What does being an Afro-Latino band mean? My favorite LA bands in their own words


by Tom Nguyen

Seems like folks really enjoyed my last blog on 6 upcoming Los Angeles Latin Alternative bands to watch, so I wanted to follow up with my favorite Afro Latino bands, heating up dance floors all over SoCal with their tropical rhythms (in alphabetical order): Buyepongo, Changui Majadero, El Santo Golpe, La Chamba, QUITAPENAS, Tropi Corillo and YANGA.

Now, I’m not an ethnomusicologist…I’m not qualified to give you an academic lecture on what makes each of these bands different, from which cultures and regions of Latin America they derive their music, and so on. What I do know is I’m a sucker for percussion and tropical beats, and music like this gets me into a non-stop frenzy on the dance floor!

But beyond that, I’d rather you hear from the musicians themselves, to let them tell you in their own words what their band and their music is all about. And let’s talk about labels again…”Afro Latino”…it seems like everyone wants to throw that term around these days. African descendants and roots in Latin America have been so historically unacknowledged, and in Los Angeles, there’s a tight knit community of bands reclaiming and honoring African contributions that bleed deeply through their music.

Because Afro-Latino heritage has been so suppressed and unacknowledged in home countries and communities here in LA, I wanted to know what drove each band’s interest in this music and why they think there are so few musicians of Afro-Latino descent in LA. I wanted to especially hear from some of the bands who’ve used their music and platform to highlight anti-blackness in Latino communities and to work towards more solidarity between Black and Brown communities. Folks in these bands are passionate about their music and its history, but also willing to talk frankly on heavy issues that go beyond the music. I want to thank each of them for their time and make sure you catch them at one of many upcoming shows: All of them are playing free shows, with 3 of them at Levitt Pavilion Los Angeles starting this weekend and 2 of them at South LA Power Fest on September 2nd! Continue Reading →

Our Picks for NYE 2017 in Los Angeles!


by Tom Nguyen

When I’m considering where to spend New Year’s Eve in Los Angeles, I look for 3 things:

  • Great live bands and dance music we typically cover on this site.
  • It won’t break the bank (Some free, most under $30).
  • Whether big or small events, I’m looking for good vibes, not pretentiousness.

If you’re looking for the same, here are my recommendations (in order of cost): Continue Reading →

Loving Day Weekend: Mixed Remixed Festival, Nana Dijo and Blaxicans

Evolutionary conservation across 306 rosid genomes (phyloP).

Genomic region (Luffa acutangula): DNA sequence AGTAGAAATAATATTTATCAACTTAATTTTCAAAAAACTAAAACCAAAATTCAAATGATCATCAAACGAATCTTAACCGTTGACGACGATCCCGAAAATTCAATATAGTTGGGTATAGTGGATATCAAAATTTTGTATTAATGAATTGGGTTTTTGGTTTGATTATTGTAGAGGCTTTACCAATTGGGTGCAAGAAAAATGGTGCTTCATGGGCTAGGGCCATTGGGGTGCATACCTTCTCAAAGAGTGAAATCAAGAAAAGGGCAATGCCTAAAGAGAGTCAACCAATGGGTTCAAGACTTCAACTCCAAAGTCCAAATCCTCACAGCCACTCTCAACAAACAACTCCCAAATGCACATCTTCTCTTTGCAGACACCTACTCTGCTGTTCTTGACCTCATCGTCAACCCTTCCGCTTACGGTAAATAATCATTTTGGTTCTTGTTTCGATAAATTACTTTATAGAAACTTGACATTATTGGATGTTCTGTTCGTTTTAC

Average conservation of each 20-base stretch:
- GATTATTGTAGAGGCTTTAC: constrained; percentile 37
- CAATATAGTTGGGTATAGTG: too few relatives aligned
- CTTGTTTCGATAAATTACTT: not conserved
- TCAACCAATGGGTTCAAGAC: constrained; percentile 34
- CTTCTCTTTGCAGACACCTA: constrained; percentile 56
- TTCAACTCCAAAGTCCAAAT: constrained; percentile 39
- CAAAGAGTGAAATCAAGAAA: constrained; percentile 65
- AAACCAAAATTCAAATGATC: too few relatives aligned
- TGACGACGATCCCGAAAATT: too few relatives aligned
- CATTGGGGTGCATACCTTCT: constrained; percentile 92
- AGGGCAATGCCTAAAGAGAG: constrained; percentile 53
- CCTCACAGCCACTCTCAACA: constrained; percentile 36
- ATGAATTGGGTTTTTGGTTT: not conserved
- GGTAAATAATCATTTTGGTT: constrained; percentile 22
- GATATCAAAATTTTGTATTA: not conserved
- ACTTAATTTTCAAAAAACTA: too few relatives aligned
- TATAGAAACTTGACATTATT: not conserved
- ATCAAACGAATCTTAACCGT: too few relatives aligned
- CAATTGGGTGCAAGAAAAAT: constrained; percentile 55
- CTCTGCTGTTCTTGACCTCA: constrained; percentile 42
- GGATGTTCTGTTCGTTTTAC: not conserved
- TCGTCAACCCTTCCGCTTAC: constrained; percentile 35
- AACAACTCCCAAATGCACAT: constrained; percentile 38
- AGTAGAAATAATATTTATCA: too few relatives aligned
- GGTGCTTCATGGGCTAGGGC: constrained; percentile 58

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by Tom Nguyen

Sunday, June 12 is Loving Day, a holiday commemorating the 1967 Supreme Court decision Loving v. Virginia that struck down bans against interracial marriage and multiracial families. In this election year of open racism and blatant xenophobia, it’s so important for us to remember the hard-fought victories by people like Mildred and Richard Loving to overcome hatred and intolerance enforced by the very laws of the land.

The folks who have always swam against societal currents that pressure us to stay segregated are the folks who dare cross the color lines for love. While the majority of couples prefer to date their own race or ethnicity, interracial unions are on the rise! According to Pew Research, “Multiracial Americans are at the cutting edge of social and demographic change in the U.S.—young, proud, tolerant and growing at a rate three times as fast as the population as a whole.”

Despite their growth (currently about 10% of US households), biracial and multiracial individuals, couples and families are an exceedingly complex group, many of whom feel very misunderstood by their own families and communities at large. They face different forms of discrimination, intolerance and misunderstanding, depending on their combination of race and ethnicity, and are underrepresented in public policy, health care issues, media and more.

One festival which aims to raise awareness on the mixed race experience is Mixed Remixed Festival, which is the nation’s largest gathering of mixed-race and multiracial families and people, taking place at the Japanese American National Museum in downtown Los Angeles, June 10-11, 2016. In its third year, the all-volunteer festival is free to the public and brings together film and book lovers, innovative and emerging artists, and multiracial and multicultural families and individuals for workshops, readings, performances, and film screenings.

Continue Reading →